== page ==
"She came in with this high energy and high intensity passion for the sport," Love said. "We were all intimidated by her at first. She really cared about the sport and had a passion for the game that was contagious. She made us better people, which made us better players. I remember we always left practice feeling like we accomplished more than we ever could."

Since the time Morett-Curtiss began her coaching career, field hockey has become a much quicker game.

"There were rules like turning your back and being offside which really slowed the game down when I played," Morett-Curtiss said. "You couldn't lift your stick above your hip, which was really bad. I was taking a golf class my senior year so I was just used to taking my club back and then I would go to practice and I would take my stick back and that was a foul. But, the biggest change is AstroTurf. It has really sped up the game."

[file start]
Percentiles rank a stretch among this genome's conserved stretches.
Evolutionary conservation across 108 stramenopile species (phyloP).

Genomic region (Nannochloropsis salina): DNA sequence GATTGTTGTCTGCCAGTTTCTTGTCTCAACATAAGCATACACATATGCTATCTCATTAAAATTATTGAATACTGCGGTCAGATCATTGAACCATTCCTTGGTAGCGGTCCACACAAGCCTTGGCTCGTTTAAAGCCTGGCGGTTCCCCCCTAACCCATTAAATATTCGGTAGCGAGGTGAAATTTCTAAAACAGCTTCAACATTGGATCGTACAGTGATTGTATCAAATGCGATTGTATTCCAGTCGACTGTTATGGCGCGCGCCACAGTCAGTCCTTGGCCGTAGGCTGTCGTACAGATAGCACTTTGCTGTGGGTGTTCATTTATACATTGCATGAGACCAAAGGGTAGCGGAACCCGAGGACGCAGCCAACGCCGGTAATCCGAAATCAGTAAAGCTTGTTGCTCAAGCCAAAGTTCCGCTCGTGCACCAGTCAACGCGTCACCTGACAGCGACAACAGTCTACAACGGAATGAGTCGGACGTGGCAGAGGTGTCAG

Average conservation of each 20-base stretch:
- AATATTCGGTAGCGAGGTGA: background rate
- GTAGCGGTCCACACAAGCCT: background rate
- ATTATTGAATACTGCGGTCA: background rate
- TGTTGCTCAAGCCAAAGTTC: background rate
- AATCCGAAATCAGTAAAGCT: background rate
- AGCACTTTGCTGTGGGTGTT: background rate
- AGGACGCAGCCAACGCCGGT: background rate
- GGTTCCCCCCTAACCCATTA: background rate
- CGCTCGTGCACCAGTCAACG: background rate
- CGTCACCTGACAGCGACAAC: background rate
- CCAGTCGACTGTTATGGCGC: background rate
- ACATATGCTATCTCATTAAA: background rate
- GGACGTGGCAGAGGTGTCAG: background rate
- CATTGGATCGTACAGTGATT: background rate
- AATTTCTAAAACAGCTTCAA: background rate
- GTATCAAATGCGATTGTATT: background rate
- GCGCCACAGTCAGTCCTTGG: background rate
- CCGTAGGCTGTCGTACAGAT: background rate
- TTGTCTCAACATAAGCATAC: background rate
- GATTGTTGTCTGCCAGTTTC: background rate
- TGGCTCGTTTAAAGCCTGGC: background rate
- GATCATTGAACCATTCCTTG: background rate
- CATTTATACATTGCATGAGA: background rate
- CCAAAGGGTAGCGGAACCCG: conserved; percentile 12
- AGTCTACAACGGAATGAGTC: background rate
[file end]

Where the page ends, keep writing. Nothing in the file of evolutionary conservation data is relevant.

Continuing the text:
In her 29th season as head coach at Penn State, Morett-Curtiss has a 440-170-8 record and in just the last seven years, she has led the Nittany Lions to three Big Ten regular season titles, two Big Ten Tournament championships and six NCAA Tournament appearances. 

With all of her success as both a player and coach, Morett-Curtiss will be inducted into the Pennsylvania Hall of Fame Saturday.

"I take a lot of pride in being a Pennsylvanian and growing up in Delaware County," Morett-Curtiss said. "The program from Delaware County nominated me for this. I am humbled and honored. There are so many people that I know inducted in there. I am just excited that my sister is coming up from Florida and [Love] and Stuart [Smith] will be there to support me along with my husband, Doug. That's what will make it special for me." 

Although Morett-Curtiss is not competing against her siblings in backyard games anymore, field hockey has given her that family-feeling for over 30 years.